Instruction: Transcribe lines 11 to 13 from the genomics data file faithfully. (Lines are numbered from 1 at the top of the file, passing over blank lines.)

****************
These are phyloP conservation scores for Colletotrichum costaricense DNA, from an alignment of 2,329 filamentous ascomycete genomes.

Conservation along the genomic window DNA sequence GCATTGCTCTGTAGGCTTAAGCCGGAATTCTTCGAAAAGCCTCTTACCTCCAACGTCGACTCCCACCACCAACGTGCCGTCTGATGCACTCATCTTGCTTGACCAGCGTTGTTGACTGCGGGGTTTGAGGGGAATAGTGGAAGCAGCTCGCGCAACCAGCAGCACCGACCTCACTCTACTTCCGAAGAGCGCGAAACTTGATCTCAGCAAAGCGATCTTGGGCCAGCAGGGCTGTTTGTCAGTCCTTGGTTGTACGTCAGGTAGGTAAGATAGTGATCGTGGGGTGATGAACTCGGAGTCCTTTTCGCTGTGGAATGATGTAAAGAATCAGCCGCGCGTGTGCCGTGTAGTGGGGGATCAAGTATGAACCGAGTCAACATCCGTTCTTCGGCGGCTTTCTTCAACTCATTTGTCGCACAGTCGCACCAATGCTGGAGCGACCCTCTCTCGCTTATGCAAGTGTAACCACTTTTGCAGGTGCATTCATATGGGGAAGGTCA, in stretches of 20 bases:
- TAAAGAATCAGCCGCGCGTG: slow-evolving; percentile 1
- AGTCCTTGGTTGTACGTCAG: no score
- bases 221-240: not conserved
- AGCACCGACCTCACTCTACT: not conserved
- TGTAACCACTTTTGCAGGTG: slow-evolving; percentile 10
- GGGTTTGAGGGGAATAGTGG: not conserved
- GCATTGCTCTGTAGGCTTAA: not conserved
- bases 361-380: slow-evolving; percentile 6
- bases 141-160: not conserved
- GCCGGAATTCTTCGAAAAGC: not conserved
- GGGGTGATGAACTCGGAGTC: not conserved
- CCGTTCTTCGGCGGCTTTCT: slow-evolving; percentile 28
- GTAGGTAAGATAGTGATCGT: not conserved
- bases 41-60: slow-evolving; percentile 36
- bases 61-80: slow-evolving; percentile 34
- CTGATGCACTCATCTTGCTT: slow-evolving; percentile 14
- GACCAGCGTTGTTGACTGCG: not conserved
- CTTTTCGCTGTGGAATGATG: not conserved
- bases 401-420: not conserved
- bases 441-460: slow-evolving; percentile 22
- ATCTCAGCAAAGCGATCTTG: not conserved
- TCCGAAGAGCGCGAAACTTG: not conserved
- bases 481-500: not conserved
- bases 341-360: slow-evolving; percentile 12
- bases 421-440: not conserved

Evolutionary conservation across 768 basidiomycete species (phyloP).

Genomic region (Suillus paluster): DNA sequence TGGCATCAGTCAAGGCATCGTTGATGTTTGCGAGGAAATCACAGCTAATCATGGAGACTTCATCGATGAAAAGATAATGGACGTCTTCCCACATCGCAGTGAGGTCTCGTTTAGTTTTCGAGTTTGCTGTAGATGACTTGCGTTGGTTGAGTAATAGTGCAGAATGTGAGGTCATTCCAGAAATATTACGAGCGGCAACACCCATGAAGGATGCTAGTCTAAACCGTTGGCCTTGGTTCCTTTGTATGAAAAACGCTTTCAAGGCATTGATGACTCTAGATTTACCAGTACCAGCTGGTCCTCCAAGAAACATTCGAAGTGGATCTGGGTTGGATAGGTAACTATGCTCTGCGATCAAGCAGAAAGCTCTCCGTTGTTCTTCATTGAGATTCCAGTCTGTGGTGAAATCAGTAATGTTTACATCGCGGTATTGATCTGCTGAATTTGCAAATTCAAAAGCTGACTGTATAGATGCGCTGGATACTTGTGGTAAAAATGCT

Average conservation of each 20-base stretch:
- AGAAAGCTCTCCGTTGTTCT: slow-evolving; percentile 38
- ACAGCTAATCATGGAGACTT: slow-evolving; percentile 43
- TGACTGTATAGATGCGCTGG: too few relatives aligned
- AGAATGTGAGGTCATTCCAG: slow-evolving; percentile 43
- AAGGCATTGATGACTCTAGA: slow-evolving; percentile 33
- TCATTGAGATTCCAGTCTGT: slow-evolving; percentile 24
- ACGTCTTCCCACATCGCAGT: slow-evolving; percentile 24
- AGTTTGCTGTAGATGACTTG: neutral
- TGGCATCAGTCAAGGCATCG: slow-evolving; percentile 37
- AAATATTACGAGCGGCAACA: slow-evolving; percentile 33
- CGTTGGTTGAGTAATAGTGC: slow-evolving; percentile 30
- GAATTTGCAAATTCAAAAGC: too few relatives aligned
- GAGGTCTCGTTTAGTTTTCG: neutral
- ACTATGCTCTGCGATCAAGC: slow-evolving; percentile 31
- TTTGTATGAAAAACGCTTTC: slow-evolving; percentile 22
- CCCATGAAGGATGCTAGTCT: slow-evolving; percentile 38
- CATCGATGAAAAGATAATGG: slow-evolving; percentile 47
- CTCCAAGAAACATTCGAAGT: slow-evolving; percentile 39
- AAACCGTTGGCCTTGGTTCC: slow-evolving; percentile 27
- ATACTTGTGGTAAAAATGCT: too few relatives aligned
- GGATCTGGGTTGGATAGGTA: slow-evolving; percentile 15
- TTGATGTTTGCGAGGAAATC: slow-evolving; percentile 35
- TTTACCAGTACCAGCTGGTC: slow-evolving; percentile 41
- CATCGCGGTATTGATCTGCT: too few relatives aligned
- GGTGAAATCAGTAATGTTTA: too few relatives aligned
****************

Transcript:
- bases 141-160: not conserved
- GCCGGAATTCTTCGAAAAGC: not conserved
- GGGGTGATGAACTCGGAGTC: not conserved